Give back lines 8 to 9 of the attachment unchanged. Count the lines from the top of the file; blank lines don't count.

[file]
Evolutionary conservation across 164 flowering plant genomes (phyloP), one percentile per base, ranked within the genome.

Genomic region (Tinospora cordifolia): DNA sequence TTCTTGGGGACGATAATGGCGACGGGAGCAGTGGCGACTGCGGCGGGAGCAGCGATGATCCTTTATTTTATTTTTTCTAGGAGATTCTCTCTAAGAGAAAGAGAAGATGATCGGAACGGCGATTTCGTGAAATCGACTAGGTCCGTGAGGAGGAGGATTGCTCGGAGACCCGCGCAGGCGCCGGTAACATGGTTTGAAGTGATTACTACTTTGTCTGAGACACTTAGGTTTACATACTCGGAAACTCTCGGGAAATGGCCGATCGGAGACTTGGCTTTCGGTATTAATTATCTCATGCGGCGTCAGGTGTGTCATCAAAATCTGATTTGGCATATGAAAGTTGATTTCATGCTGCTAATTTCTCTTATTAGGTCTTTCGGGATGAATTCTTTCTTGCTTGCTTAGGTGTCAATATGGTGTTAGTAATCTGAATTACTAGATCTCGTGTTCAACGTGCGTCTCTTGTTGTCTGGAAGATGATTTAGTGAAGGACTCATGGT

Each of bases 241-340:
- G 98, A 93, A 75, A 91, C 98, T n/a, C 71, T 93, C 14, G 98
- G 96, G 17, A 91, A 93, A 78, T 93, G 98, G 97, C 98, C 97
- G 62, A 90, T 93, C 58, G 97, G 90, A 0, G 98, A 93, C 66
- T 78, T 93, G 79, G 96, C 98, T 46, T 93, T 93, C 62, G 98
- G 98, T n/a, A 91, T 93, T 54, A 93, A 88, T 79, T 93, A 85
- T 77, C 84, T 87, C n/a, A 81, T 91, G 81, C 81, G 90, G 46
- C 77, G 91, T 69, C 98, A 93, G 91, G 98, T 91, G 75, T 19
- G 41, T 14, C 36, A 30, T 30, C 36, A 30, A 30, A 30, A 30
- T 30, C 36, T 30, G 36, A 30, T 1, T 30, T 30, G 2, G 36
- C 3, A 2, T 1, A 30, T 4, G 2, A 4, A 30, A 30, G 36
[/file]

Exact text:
- G 98, T n/a, A 91, T 93, T 54, A 93, A 88, T 79, T 93, A 85
- T 77, C 84, T 87, C n/a, A 81, T 91, G 81, C 81, G 90, G 46